Alternatives to conversations about the triune brain
Instead of defaulting to a conversation about ‘the reptilian brain’ here’s a few neuroscientifically and evolutionary correct stories or explanations to use.
In the spirit of the positive lexicography project, if you have any other useful explanations of human brains or behaviour that you use (that don’t involve reptiles) leave a comment below.
If you’re describing brain anatomy, and want to distinguish the amygdala from the hypothalamus from the brainstem I recommend you use this online 3D brain anatomy tool.
WHAT ARE EMOTIONS
“Emotions are made up of ingredients such as your bodily sensations, your life experiences and expectations, the people you’re with, the situation you’rein. What ingredients have helped build the emotion you’re feeling at the moment?”
“We the architects of our thinking and behaviour, we are also the architect of our emotions.”
“Emotions are not reactions to the world. You are not a passive receiver of sensory input but an active constructor of your emotions. From sensory input and past experience, your brain constructs meaning and prescribes action.”
“You can practice emotions in advance of a situation by teaching your brain the most useful way to respond in a situation. Actors do this all the time. The emotions they feel on stage are real because they rehearsed their creation.”
“Worry is repeating a thought over and over again. You are practicing that thought, and with practice it gets easier to experience the thought over time. You can practice positive thoughts and emotions instead."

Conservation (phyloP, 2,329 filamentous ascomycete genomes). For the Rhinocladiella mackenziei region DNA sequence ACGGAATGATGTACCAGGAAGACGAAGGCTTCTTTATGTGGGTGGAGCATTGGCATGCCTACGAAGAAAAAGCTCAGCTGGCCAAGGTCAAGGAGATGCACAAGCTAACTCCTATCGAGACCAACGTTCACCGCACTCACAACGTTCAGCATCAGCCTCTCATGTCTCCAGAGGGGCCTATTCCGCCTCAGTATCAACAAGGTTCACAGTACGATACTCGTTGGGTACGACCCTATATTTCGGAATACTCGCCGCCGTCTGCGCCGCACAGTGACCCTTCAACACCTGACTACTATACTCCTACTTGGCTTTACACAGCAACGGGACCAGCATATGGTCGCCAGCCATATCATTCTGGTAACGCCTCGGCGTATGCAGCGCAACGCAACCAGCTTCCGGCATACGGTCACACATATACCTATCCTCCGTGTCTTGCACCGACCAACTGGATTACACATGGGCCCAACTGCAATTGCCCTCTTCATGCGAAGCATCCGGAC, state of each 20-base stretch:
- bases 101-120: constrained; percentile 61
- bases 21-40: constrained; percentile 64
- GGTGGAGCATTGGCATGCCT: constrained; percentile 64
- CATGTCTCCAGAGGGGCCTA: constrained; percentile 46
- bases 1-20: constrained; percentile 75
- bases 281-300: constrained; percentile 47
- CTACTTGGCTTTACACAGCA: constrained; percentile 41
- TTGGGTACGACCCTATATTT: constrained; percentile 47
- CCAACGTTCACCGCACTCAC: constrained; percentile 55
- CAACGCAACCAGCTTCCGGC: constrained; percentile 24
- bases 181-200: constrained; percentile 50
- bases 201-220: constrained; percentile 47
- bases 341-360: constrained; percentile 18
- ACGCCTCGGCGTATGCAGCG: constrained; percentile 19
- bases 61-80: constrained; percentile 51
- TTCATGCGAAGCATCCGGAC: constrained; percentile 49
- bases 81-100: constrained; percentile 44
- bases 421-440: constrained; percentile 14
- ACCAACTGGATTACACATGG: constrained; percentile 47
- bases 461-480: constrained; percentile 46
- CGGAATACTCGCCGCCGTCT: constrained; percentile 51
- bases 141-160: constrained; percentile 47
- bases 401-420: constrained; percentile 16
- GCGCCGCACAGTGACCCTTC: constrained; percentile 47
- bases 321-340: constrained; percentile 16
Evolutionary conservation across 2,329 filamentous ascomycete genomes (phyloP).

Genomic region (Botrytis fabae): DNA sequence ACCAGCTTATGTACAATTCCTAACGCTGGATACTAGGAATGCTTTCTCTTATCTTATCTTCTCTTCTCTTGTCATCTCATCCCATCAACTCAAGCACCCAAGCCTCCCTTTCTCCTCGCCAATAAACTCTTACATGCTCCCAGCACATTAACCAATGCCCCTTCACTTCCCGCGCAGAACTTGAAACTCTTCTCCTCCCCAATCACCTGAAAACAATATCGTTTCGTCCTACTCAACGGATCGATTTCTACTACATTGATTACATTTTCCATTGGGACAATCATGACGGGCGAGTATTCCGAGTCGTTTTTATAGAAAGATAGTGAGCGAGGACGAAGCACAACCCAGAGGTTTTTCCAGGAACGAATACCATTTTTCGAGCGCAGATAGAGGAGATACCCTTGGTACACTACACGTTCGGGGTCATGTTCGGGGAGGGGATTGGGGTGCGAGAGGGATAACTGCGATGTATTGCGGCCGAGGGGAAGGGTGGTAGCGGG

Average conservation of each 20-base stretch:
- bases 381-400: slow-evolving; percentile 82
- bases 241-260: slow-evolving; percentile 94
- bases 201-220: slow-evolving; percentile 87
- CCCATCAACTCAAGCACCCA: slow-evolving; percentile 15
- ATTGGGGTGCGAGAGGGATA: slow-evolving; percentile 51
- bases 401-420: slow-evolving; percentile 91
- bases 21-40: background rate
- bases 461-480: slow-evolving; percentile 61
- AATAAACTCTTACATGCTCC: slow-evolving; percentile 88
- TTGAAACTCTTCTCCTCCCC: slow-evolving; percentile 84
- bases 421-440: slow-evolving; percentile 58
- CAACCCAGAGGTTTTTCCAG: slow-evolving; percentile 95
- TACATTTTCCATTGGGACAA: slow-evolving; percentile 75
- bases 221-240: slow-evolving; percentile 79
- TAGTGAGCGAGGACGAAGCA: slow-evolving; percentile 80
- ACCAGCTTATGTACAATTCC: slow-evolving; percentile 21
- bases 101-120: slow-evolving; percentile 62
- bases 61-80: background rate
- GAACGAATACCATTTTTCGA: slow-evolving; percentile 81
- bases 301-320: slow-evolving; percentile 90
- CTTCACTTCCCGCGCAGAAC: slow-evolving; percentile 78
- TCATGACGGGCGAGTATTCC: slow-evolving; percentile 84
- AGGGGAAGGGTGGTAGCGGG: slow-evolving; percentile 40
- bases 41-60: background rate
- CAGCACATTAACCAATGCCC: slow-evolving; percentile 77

“Just like a painter learns to see fine distinctions in colours, or a wine connoisseur develops their palette to experience tastes non-experts can’ttaste, you can practice naming emotions. With practice, you can become an expert namer and categoriser of emotions.”
“Emotions such as sadness come in many shades of blue. Let’s come up with five words to describe how you feel today.”
FEAR & AUTONOMIC RESPONSES
Try to deconstruct the ingredients of your emotions especially your body sensations. e.g a fast-beating heart doesn’t necessarily mean your brain has detected a threat or there is something to fear. Perhaps your heart is beating faster because you’re excited, or you’re getting ready to exercise.
If someone is scared of, say, a spider, ask them to describe the spider using as many emotion words as possible, e.g. “The spider in front of me makes me feel disgusting, nerve-wracking and jittery but is kind of intriguing.”